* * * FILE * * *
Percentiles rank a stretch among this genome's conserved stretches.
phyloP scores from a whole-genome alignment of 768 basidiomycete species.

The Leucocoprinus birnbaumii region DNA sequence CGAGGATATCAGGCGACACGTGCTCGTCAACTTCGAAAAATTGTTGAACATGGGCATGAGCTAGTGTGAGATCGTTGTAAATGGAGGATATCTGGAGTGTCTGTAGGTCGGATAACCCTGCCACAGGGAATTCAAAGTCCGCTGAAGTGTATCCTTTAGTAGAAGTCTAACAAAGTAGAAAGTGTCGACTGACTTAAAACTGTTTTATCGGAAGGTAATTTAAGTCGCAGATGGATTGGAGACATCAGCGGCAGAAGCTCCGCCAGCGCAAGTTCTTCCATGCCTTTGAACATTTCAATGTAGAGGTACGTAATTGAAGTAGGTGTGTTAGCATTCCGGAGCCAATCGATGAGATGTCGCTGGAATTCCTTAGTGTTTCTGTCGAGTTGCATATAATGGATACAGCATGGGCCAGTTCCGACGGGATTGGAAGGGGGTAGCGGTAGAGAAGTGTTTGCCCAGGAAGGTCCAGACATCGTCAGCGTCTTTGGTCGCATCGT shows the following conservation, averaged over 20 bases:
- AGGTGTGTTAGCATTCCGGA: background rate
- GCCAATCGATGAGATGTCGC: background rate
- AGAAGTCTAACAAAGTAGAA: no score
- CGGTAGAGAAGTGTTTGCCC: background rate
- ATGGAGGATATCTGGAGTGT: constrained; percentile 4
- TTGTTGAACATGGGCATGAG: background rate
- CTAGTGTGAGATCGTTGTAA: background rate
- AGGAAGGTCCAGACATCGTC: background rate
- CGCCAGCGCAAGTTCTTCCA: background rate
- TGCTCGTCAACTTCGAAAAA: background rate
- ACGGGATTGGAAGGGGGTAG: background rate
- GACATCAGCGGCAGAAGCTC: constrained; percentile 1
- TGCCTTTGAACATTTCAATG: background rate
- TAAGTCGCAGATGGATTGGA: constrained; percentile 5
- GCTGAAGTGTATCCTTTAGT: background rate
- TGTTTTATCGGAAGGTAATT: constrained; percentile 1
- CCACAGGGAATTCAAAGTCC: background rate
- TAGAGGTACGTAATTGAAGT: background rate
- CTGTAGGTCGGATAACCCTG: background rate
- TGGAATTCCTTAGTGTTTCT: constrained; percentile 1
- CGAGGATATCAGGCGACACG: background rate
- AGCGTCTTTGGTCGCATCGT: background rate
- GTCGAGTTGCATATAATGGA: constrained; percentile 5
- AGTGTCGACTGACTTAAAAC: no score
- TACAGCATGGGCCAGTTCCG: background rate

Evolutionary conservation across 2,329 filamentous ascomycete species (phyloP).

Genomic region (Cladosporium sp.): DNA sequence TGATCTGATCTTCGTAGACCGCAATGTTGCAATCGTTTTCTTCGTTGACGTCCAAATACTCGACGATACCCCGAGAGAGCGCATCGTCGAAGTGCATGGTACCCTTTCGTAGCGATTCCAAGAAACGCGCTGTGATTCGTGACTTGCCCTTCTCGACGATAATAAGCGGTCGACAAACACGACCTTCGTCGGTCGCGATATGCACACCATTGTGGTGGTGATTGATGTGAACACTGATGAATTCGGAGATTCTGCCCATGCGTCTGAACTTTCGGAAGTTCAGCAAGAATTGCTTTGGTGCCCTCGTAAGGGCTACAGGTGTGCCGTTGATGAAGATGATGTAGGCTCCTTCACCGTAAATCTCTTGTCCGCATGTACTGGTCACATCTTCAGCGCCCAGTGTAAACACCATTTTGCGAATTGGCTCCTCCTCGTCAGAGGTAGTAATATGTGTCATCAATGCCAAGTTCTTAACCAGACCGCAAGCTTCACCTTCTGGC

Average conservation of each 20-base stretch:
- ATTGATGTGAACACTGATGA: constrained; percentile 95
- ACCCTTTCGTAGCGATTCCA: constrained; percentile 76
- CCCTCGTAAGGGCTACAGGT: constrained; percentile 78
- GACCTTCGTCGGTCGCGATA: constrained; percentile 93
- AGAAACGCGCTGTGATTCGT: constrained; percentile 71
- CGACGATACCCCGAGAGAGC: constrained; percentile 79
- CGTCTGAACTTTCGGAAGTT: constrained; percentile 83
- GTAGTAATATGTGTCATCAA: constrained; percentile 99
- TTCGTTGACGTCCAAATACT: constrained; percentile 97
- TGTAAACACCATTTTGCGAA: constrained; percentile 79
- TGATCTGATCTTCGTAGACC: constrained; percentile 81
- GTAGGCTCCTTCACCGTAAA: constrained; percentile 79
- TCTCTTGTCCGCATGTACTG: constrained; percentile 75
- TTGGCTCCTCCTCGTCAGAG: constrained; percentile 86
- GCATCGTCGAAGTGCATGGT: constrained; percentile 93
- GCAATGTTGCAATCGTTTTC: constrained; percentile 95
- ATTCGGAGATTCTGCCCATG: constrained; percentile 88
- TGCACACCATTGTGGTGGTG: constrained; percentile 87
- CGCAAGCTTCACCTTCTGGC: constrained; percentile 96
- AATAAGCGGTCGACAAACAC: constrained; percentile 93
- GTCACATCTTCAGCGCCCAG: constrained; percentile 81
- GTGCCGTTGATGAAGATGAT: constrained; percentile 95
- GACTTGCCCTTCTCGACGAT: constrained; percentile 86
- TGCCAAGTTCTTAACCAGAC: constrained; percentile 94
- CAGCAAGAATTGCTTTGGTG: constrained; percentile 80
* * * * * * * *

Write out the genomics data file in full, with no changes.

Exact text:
Percentiles rank a stretch among this genome's conserved stretches.
phyloP scores from a whole-genome alignment of 768 basidiomycete species.

The Leucocoprinus birnbaumii region DNA sequence CGAGGATATCAGGCGACACGTGCTCGTCAACTTCGAAAAATTGTTGAACATGGGCATGAGCTAGTGTGAGATCGTTGTAAATGGAGGATATCTGGAGTGTCTGTAGGTCGGATAACCCTGCCACAGGGAATTCAAAGTCCGCTGAAGTGTATCCTTTAGTAGAAGTCTAACAAAGTAGAAAGTGTCGACTGACTTAAAACTGTTTTATCGGAAGGTAATTTAAGTCGCAGATGGATTGGAGACATCAGCGGCAGAAGCTCCGCCAGCGCAAGTTCTTCCATGCCTTTGAACATTTCAATGTAGAGGTACGTAATTGAAGTAGGTGTGTTAGCATTCCGGAGCCAATCGATGAGATGTCGCTGGAATTCCTTAGTGTTTCTGTCGAGTTGCATATAATGGATACAGCATGGGCCAGTTCCGACGGGATTGGAAGGGGGTAGCGGTAGAGAAGTGTTTGCCCAGGAAGGTCCAGACATCGTCAGCGTCTTTGGTCGCATCGT shows the following conservation, averaged over 20 bases:
- AGGTGTGTTAGCATTCCGGA: background rate
- GCCAATCGATGAGATGTCGC: background rate
- AGAAGTCTAACAAAGTAGAA: no score
- CGGTAGAGAAGTGTTTGCCC: background rate
- ATGGAGGATATCTGGAGTGT: constrained; percentile 4
- TTGTTGAACATGGGCATGAG: background rate
- CTAGTGTGAGATCGTTGTAA: background rate
- AGGAAGGTCCAGACATCGTC: background rate
- CGCCAGCGCAAGTTCTTCCA: background rate
- TGCTCGTCAACTTCGAAAAA: background rate
- ACGGGATTGGAAGGGGGTAG: background rate
- GACATCAGCGGCAGAAGCTC: constrained; percentile 1
- TGCCTTTGAACATTTCAATG: background rate
- TAAGTCGCAGATGGATTGGA: constrained; percentile 5
- GCTGAAGTGTATCCTTTAGT: background rate
- TGTTTTATCGGAAGGTAATT: constrained; percentile 1
- CCACAGGGAATTCAAAGTCC: background rate
- TAGAGGTACGTAATTGAAGT: background rate
- CTGTAGGTCGGATAACCCTG: background rate
- TGGAATTCCTTAGTGTTTCT: constrained; percentile 1
- CGAGGATATCAGGCGACACG: background rate
- AGCGTCTTTGGTCGCATCGT: background rate
- GTCGAGTTGCATATAATGGA: constrained; percentile 5
- AGTGTCGACTGACTTAAAAC: no score
- TACAGCATGGGCCAGTTCCG: background rate

Evolutionary conservation across 2,329 filamentous ascomycete species (phyloP).

Genomic region (Cladosporium sp.): DNA sequence TGATCTGATCTTCGTAGACCGCAATGTTGCAATCGTTTTCTTCGTTGACGTCCAAATACTCGACGATACCCCGAGAGAGCGCATCGTCGAAGTGCATGGTACCCTTTCGTAGCGATTCCAAGAAACGCGCTGTGATTCGTGACTTGCCCTTCTCGACGATAATAAGCGGTCGACAAACACGACCTTCGTCGGTCGCGATATGCACACCATTGTGGTGGTGATTGATGTGAACACTGATGAATTCGGAGATTCTGCCCATGCGTCTGAACTTTCGGAAGTTCAGCAAGAATTGCTTTGGTGCCCTCGTAAGGGCTACAGGTGTGCCGTTGATGAAGATGATGTAGGCTCCTTCACCGTAAATCTCTTGTCCGCATGTACTGGTCACATCTTCAGCGCCCAGTGTAAACACCATTTTGCGAATTGGCTCCTCCTCGTCAGAGGTAGTAATATGTGTCATCAATGCCAAGTTCTTAACCAGACCGCAAGCTTCACCTTCTGGC

Average conservation of each 20-base stretch:
- ATTGATGTGAACACTGATGA: constrained; percentile 95
- ACCCTTTCGTAGCGATTCCA: constrained; percentile 76
- CCCTCGTAAGGGCTACAGGT: constrained; percentile 78
- GACCTTCGTCGGTCGCGATA: constrained; percentile 93
- AGAAACGCGCTGTGATTCGT: constrained; percentile 71
- CGACGATACCCCGAGAGAGC: constrained; percentile 79
- CGTCTGAACTTTCGGAAGTT: constrained; percentile 83
- GTAGTAATATGTGTCATCAA: constrained; percentile 99
- TTCGTTGACGTCCAAATACT: constrained; percentile 97
- TGTAAACACCATTTTGCGAA: constrained; percentile 79
- TGATCTGATCTTCGTAGACC: constrained; percentile 81
- GTAGGCTCCTTCACCGTAAA: constrained; percentile 79
- TCTCTTGTCCGCATGTACTG: constrained; percentile 75
- TTGGCTCCTCCTCGTCAGAG: constrained; percentile 86
- GCATCGTCGAAGTGCATGGT: constrained; percentile 93
- GCAATGTTGCAATCGTTTTC: constrained; percentile 95
- ATTCGGAGATTCTGCCCATG: constrained; percentile 88
- TGCACACCATTGTGGTGGTG: constrained; percentile 87
- CGCAAGCTTCACCTTCTGGC: constrained; percentile 96
- AATAAGCGGTCGACAAACAC: constrained; percentile 93
- GTCACATCTTCAGCGCCCAG: constrained; percentile 81
- GTGCCGTTGATGAAGATGAT: constrained; percentile 95
- GACTTGCCCTTCTCGACGAT: constrained; percentile 86
- TGCCAAGTTCTTAACCAGAC: constrained; percentile 94
- CAGCAAGAATTGCTTTGGTG: constrained; percentile 80